MINNEAPOLIS—Political tension filled the room on May 11 during the Minnesota Congressional District 5 Nominating Convention, as members of the divided Minnesota Democratic–Farmer–Labor Party (DFL) voted for their party’s pick.

U.S. Rep. Ilhan Omar (D-Minn.), 41, one of the original four members of the progressive wing of congressional Democrats known as “the Squad,” hung on to win support from the local party despite attempts by two other Democrat candidates to push her out of the running by denying her the party nomination.

The candidate winning the party’s nomination needed 60 percent of the votes. Ms. Omar received 60.5 percent (133 votes), and challenger Don Samuels received 38.64 percent (85 votes).

“I’m very excited about it,“ Ms. Omar told The Epoch Times in the hallway after the vote. ”It’s the first time we won the endorsement on the first ballot. Yeah, really, super excited.”

It is the fourth time that she has gone through the process and prevailed.

Traditionally, after the district convention, candidates who were not nominated drop out and get behind the nominee, although that did not happen in 2022 in Minnesota District 5. Mr. Samuels ran against Ms. Omar in 2022 and lost in the primary by just 2 percent.

Mr. Samuels, who turns 75 on May 13, is a former Minneapolis city councilman. At the convention on May 11, he vowed to stay in the race.

But with the party’s endorsement of Ms. Omar, more donations will come to her already sizable war chest.

Ms. Omar has raised nearly $5 million and has $2.2 million cash on hand. Mr. Samuels has raised $755,000 and has $233,000 cash on hand.

How the Party Endorsement Works

In Minnesota, the congressional primary election run by the state happens on Aug. 13, with mail-in voting running June 28 through Aug. 12, but some members of the Minnesota Democrat Farmer Labor party say their party’s district nominating convention is the more important than the primary because, typically, candidates have little chance of winning the primary without the endorsement of their party—although Minnesota Gov. Tim Walz, a Democrat, did not get the party nomination and still won the seat.

The convention voters are delegates who undergo a monthslong approval process starting in January before they are allowed on the floor to vote in the DFL nomination process. There are also “super delegates,” who are elected office holders who are members of the DFL.

Mr. Samuels had three super delegates, and, in a last-minute surprise to his supporters, Ms. Omar had 28 super delegates.

Minnesota Attorney General Keith Ellison nominated Ms. Omar for endorsement and voted for her. Lt. Gov. Peggy Flanagan and U.S. Sen. Tina Smith (D-Minn.) also voted for Ms. Omar as super delegates.

“This is a divisive time. People believe that democracy is actually at risk,“ Mr. Samuels said in his endorsement speech. ”Thirty-eight percent of our neighbors, of Americans, no longer speak to a family member or friends because of politics. There’s an exhausted majority looking to find new leadership that’s just tired of the drama. There a class of leadership today who champions an issue or champions a segment of the population abdicating the rest—that can’t happen anymore. It won’t happen in our district. I want to bring people together, and I know how.”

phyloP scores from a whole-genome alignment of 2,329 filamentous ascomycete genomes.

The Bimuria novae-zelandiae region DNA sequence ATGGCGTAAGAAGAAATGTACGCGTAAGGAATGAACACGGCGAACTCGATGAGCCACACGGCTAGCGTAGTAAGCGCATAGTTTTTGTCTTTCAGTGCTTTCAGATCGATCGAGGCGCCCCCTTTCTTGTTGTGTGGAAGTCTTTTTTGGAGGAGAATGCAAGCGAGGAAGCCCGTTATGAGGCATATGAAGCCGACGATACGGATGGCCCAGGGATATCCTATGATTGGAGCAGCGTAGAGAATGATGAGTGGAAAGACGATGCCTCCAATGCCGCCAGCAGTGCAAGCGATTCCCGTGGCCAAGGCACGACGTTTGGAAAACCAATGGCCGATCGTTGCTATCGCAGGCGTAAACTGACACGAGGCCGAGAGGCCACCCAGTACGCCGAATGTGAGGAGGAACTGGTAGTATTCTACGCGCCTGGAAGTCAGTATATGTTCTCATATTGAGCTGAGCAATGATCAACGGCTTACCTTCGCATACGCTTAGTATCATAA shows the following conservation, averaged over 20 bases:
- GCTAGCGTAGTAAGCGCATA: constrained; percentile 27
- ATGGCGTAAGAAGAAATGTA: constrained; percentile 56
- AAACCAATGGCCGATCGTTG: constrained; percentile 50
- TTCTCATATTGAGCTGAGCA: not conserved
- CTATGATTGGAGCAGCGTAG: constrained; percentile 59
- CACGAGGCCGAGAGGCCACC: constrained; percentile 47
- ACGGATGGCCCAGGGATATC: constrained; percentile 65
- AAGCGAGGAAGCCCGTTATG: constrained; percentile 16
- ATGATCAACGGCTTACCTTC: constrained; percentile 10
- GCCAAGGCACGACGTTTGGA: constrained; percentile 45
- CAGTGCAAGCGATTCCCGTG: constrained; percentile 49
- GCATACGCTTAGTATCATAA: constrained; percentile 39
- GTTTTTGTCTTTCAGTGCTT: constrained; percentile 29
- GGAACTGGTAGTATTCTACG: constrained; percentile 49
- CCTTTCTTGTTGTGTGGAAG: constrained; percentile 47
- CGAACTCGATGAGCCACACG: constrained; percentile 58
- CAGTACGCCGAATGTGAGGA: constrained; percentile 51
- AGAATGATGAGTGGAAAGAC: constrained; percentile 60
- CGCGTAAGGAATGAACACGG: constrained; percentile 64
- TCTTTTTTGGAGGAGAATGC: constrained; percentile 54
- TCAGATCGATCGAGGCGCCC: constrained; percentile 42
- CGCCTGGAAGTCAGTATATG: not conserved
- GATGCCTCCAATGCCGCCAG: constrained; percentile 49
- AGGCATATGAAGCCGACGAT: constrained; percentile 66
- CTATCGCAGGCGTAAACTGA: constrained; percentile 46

A third candidate, Timothy L. Peterson, 44, was nominated for endorsement, but after giving a speech that received cheers from the audience, he bowed out of the race and endorsed Mr. Samuels.

“We are in an era of political demagogues where some want to tear down democracy, silence and dehumanize folks, and use political violence as a way to power,” Mr. Peterson said. “Because bringing folks together is much harder than dividing the country. If our country was so bad, why [are] billions of downtrodden folks from all over the world [going to] such dangerous lengths to be a part of our great nation?”

In this diverse district, with one of Minnesota’s highest concentrations of Jewish voters and a large Muslim population, Ms. Omar has offended some constituents, and pleased others, over alleged anti-Semitic remarks and full-throated Palestinian support.

Abdul Ahmed, 51, who lives in the district, came from Ethiopia 24 years ago. He told The Epoch Times that he has come from a country where there was no transparency in government and that this was his first time seeing the process. It made him happy to see such transparency in action, he said.

Jacque Erickson, 64, supports Mr. Samuels. She said he has a lot of the same policy ideas as Ms. Omar but is less abrasive. She recalled meeting with Ms. Omar when she first ran for Congress.

“I asked her, because I know coming from a Republican family that if you want to get anything done, you have got to convince the other side of some of your ideas, and so I said to her, ‘What are you going to do to convince the other side?’“ Ms. Erickson told The Epoch Times. ”And she said: ‘Well, my ideas are so sound, I don’t have to convince anybody.’ And I just thought, ‘How arrogant.’”

Of the members of the Squad in Congress, she prefers the style of Rep. Alexandria Ocasio-Cortez (D-N.Y.). “She doesn’t make incendiary remarks,“ she said. ”Everything that she says is very well thought out.”

Ms. Erickson recounted a story about Mr. Samuels, who was nearly mugged by two juveniles. Instead of having them arrested, he handed them his card and offered them help.

“Don Sanders has a lot of integrity. And that is the most important thing I look at,” Ms. Erickson said.

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